I have this same curiosity about the Transvestites that work on Santa Monica Boulevard and Highland in Hollywood.

If you live in Los Angeles, or visited, you’ve seen these ladies working their stuff up and down Santa Monica and/or congregating at the Donut Shop on the north east corner. You’ve watched with awe and sometimes shock at the outfits, at the hair, at the sashaying, at the chatty-Kathy coffee-clutch gaggle of them as they sit at the bus stop jawing about God knows what. (And you know I want to know!)

The other day, I’d just finished a great breakfast meeting with a friend at the Hollywood Corner restaurant which is on Highland and Lexington, just a few blocks South of Santa Monica. I sat in my car as I planned the rest of my day via my smartphone. I looked up in thought and from my driver’s side window, I noticed a shiny silver purse and a shirt thrown on top of a garage across the street. “Arrrrguuu-ment” I thought as I imagined a hissy fit that involved Tranny 1 mad at Tranny 2 for steppin’ in on her man. I’d hoped there was nothing valuable in the purse and that they’d made up by now.

As I stared at the purse, a lovely lady with flowing Britney-blond hair and Marie-Antoinette pale skin came into view as the street light changed at the corner. He was pedaling like Mary Poppins on a very cute bicycle, with not a Mary Poppin’s worry about him. I wondered if he was headed home or if he was roaming the block looking for work...? He wore a cap, black fitted tank top, black thigh-high boots and short-shorts as he strolled by. As he neared, I felt he was going for Liza Minnelli in “Cabaret”, but quite expired for the outfit as he may have been about 60 years old. He reminded me of (perhaps) the only Transvestite in Kenosha, Wisconsin. She would come into the McDonald’s where I worked in high school. I always thought of the courage she had, walking into McD’s with the wig and the matted fur coat; full blue and green make up at 7am on a Sunday; the bad nude Walgreen’s hose and the sensible size 11 heels. I wondered if she was lonely…what is life like as you become an aging Transvestite? I always smiled my best smile as I handed her her morning coffee, and she would smile back just as warmly through her bright pink lipstick.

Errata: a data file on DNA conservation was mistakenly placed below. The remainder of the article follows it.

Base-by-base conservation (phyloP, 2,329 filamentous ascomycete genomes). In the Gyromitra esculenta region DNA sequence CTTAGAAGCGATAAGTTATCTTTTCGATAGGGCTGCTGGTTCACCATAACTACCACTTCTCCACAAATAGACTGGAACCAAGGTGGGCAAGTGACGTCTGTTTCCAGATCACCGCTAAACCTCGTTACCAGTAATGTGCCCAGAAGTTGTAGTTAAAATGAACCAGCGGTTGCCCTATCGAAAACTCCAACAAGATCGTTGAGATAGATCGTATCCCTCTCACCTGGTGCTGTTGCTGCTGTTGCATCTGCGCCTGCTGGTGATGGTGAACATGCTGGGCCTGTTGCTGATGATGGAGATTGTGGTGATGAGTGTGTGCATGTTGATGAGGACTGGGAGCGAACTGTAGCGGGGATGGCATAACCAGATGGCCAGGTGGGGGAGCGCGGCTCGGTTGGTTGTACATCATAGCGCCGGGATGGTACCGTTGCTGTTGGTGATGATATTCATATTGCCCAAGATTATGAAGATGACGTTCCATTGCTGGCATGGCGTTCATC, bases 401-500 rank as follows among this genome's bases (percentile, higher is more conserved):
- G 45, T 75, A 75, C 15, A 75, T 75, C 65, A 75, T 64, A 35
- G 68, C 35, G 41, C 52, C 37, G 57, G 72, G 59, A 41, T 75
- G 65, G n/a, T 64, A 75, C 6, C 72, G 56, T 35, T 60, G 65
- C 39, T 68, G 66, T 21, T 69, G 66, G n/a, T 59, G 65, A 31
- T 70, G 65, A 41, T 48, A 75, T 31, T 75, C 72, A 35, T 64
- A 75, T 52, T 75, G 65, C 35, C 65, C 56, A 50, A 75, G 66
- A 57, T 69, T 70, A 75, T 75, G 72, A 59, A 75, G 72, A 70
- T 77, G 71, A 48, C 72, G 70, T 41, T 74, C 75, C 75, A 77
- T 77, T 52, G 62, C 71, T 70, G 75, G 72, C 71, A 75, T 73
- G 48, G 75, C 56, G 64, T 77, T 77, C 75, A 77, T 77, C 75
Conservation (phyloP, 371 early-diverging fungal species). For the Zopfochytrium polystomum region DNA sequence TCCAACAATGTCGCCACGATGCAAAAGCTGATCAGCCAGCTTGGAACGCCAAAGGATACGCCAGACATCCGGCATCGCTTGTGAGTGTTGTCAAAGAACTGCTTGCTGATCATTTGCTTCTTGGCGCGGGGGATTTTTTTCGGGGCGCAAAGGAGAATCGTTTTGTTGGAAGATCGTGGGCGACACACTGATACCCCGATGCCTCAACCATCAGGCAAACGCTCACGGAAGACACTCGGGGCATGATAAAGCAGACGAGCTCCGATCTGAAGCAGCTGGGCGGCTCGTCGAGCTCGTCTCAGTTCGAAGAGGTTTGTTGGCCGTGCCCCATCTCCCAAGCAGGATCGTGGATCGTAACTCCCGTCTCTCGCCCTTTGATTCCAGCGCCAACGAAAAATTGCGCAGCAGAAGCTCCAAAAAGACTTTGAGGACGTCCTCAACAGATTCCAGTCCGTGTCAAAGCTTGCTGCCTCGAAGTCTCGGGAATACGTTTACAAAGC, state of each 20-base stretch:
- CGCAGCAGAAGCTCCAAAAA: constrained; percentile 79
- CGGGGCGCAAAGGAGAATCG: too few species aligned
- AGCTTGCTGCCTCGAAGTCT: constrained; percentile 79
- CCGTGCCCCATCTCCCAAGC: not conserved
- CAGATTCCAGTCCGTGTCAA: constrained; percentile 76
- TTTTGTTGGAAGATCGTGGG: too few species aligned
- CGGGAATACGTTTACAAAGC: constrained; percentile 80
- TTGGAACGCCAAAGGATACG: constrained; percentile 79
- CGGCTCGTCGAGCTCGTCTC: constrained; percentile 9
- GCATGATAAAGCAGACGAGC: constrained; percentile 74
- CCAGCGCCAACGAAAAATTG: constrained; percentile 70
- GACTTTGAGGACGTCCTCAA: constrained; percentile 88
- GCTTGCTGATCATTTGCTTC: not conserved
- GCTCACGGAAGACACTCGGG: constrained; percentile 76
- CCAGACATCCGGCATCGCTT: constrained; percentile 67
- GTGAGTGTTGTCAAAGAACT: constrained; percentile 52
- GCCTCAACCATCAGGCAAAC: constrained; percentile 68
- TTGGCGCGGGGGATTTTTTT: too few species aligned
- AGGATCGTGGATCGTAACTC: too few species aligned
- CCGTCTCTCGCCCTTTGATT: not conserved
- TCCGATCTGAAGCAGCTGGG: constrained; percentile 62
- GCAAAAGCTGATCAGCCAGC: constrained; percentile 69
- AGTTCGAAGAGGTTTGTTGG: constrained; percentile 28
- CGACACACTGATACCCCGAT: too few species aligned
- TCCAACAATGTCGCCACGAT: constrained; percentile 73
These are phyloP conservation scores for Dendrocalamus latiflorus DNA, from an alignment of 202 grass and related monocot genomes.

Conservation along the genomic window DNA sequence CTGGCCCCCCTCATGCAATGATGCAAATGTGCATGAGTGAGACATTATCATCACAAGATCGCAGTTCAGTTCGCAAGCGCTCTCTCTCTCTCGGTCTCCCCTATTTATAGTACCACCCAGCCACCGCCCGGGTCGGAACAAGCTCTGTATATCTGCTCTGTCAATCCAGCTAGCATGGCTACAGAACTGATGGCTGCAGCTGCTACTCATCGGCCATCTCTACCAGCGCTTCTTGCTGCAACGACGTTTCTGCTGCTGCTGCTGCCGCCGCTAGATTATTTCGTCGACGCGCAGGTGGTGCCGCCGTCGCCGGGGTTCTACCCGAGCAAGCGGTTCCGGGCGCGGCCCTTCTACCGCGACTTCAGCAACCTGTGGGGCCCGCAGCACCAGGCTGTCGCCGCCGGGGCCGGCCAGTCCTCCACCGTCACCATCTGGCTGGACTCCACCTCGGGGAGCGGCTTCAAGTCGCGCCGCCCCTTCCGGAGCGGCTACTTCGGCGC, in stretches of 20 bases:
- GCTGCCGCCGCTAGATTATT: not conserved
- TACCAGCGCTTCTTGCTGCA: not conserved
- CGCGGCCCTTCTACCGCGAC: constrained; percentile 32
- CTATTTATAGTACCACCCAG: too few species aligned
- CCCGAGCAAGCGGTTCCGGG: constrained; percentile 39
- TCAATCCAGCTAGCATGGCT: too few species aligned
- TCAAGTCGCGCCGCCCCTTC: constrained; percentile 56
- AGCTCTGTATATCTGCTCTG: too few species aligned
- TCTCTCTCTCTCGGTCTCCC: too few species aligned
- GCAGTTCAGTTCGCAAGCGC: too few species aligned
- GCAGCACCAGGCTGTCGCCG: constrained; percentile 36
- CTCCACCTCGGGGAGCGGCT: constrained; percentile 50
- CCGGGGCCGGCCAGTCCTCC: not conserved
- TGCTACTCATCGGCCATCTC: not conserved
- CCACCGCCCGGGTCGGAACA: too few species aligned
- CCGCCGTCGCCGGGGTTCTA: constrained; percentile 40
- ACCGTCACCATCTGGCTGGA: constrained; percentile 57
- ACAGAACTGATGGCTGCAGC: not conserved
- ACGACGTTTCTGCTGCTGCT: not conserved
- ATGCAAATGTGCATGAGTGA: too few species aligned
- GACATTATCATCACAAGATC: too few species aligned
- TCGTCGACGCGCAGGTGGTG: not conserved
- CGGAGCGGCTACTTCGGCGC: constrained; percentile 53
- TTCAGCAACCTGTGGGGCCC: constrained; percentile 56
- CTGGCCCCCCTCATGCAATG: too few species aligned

Blond Liza sailed by my driver’s side and I was alone with my smartphone. But, not for long! I was next visited by someone I'll call, Brown Roxie. I saw her legs first as she Tyra Banked across the cross walk in front of me. She had very, very nice legs -- quite toned. I was almost jealous until she turned her torso to address some incessant honking; it was then I saw way too much ass. Roxie was wearing extra-small bikini-cut bootie shorts circa Xanadu. She wore army boots, and a tank. Her very short, low fade looked fantastic. (I wondered if she was working yet because she didn't have a weave...but, then, there is a huge trend towards being natural these days, so...). Roxie walked past me and I couldn't help but stare at her sashaying butt in my rear-view mirror and she caught me, which was highly embarrassing. She stopped as she looked at me through the window; confused or maybe annoyed with me. I looked down. I was intruding. Still, I wondered. Was Brown Roxie going home, too? Was this the outfit she wore to go get milk at 7-eleven? I wonder so many things because I don’t know. If I asked, would Brown Roxie have coffee with me at Hollywood Corner and let me ask any question I wanted??

Brown Roxie’s firm butt bounced about in my brain as crazy Trixie rounded the corner and ended up on the sidewalk near my car on the passenger side. She was in a trendy army coat; rocked ripped, cute black leggings and was wearing ear bud Trixie was rocking her brown weave, to and fro; fro and to as she started doing pivot turns on the block. Her long, square-cut French manicure fingernails caressed a wooden telephone while she sauntered around it and drew on a cigarette. She seemed bored, or preoccupied. But, she started dancing. And singing. And twerking. Was there music in the earphones? Who knows. Do working-girl Tranny’s go for anyone who is interested, including women? I mean, for all she knows, I was lurking in my car trying to score or something. I have to think that that is why I was getting Beyonce’s half-hearted half-time show that took place in the space of two sidewalk squares.

I’m not any closer to understanding the world of these ladies than when I moved to LA or when I served my friend at McDonald’s. But, I hope one day to get over my curiosity and just ask.